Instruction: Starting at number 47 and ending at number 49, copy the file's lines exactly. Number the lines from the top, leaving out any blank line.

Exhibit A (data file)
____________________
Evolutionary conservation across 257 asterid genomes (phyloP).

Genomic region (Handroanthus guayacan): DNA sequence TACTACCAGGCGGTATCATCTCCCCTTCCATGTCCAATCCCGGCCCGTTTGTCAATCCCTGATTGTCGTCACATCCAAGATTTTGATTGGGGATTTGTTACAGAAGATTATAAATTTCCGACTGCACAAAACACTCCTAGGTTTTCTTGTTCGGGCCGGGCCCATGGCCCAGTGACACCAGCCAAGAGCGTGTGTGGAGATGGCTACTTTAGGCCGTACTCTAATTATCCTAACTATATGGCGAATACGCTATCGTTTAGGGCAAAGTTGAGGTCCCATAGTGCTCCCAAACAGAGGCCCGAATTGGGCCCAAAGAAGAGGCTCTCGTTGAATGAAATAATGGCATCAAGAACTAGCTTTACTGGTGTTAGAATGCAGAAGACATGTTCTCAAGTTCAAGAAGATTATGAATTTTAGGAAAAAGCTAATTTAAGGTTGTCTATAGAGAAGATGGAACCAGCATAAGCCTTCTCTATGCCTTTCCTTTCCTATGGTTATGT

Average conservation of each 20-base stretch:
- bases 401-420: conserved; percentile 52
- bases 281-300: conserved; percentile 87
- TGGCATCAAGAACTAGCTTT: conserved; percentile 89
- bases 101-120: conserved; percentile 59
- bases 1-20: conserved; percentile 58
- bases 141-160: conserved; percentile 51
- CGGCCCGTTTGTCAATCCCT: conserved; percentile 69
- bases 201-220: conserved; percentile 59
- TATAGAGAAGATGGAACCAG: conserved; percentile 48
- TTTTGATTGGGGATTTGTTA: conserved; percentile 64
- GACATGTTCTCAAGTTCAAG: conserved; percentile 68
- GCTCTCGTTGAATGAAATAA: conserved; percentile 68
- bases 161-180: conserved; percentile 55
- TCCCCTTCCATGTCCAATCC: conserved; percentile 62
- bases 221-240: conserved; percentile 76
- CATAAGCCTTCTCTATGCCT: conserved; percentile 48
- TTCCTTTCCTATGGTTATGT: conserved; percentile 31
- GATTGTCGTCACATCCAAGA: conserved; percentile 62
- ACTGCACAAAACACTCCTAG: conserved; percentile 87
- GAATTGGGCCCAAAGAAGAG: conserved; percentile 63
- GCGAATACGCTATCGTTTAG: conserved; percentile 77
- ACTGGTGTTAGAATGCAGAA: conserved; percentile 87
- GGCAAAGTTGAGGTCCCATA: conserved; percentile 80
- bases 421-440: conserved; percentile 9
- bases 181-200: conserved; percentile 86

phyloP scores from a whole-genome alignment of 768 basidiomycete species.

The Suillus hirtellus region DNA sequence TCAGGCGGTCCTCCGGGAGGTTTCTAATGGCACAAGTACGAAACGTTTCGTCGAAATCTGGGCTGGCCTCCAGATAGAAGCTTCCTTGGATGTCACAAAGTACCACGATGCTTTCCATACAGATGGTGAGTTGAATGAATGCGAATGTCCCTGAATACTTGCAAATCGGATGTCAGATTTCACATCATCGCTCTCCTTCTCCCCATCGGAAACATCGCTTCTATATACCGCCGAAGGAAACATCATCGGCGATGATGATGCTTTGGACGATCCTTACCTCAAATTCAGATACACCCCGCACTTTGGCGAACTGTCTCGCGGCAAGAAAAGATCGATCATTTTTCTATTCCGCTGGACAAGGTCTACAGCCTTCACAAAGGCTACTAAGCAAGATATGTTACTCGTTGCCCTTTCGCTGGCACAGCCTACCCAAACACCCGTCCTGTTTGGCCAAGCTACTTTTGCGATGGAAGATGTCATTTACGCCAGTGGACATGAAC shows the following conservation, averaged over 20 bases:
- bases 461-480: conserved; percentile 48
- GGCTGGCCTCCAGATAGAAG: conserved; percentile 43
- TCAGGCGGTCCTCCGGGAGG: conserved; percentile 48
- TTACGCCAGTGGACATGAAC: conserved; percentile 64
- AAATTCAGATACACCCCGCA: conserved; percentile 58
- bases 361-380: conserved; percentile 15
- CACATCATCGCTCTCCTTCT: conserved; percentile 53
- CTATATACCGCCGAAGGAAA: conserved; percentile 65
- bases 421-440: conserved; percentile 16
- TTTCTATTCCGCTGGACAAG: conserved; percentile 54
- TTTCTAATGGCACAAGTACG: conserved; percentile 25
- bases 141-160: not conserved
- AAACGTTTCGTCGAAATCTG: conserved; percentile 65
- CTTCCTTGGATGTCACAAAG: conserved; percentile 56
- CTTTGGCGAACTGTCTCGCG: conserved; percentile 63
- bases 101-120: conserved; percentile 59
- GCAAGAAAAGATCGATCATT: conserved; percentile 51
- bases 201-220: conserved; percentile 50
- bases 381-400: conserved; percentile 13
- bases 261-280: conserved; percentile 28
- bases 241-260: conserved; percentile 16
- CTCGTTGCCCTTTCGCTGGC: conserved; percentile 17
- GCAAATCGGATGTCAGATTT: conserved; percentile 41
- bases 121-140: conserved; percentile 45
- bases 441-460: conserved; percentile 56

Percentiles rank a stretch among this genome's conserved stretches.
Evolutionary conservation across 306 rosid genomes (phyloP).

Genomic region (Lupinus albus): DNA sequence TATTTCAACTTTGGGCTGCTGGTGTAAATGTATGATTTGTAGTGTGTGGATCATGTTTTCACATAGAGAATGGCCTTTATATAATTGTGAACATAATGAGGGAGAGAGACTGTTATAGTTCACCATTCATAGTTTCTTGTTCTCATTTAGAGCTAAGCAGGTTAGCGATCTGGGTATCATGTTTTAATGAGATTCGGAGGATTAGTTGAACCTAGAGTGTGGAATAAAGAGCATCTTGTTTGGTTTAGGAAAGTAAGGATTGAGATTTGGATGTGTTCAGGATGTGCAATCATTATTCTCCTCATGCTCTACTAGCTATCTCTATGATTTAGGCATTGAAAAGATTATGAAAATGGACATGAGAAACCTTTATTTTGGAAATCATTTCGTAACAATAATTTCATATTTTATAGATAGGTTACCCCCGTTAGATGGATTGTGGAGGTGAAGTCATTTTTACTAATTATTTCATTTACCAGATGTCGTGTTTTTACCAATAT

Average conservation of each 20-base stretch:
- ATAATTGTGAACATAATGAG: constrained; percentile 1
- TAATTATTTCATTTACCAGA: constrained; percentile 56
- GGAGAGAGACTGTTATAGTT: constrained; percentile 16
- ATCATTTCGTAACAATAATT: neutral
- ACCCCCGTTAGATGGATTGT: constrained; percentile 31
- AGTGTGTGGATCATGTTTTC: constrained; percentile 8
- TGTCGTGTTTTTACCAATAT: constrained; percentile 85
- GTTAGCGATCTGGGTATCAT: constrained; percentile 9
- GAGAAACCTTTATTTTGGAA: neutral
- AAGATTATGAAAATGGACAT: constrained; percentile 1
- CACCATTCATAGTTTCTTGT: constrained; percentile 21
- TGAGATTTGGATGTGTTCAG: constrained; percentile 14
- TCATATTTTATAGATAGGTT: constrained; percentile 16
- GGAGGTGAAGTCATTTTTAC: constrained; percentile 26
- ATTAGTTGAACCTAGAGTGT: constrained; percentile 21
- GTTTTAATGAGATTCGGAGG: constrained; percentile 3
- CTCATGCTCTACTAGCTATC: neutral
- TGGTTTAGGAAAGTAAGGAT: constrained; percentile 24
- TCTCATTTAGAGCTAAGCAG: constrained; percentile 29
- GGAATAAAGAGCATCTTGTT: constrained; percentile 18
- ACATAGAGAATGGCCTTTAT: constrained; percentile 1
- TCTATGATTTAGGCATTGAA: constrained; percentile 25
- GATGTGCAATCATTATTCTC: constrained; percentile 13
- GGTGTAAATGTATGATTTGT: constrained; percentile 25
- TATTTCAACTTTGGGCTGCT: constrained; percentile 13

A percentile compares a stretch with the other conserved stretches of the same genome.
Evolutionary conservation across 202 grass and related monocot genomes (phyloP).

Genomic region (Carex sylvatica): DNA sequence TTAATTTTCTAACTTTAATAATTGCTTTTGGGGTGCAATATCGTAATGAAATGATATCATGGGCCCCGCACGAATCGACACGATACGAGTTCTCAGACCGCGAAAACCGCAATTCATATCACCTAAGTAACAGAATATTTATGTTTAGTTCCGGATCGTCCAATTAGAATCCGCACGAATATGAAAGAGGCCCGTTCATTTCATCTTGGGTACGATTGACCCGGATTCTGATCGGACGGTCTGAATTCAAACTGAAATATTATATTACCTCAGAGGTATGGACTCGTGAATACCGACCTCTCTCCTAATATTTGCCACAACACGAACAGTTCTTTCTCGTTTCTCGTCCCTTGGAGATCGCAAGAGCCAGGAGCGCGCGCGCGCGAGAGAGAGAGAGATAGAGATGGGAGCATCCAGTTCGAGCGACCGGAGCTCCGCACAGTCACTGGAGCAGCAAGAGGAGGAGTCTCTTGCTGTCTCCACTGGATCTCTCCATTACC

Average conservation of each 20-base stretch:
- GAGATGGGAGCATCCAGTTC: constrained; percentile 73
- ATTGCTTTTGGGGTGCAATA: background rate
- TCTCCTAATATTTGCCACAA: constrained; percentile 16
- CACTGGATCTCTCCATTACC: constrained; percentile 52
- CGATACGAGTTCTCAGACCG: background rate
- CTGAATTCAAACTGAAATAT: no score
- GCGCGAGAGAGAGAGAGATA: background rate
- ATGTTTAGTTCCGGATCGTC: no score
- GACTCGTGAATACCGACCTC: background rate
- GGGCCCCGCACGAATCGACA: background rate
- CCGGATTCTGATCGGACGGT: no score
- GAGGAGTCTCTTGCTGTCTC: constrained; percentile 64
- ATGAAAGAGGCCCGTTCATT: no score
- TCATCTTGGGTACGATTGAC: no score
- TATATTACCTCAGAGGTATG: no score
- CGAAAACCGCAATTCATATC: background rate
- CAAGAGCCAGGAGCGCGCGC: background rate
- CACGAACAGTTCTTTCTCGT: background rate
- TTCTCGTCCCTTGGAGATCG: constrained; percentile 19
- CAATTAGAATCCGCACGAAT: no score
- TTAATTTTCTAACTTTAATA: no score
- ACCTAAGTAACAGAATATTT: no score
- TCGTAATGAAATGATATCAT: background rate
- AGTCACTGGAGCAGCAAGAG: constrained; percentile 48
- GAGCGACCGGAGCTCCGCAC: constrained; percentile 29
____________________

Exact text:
- GCAAGAAAAGATCGATCATT: conserved; percentile 51
- bases 201-220: conserved; percentile 50
- bases 381-400: conserved; percentile 13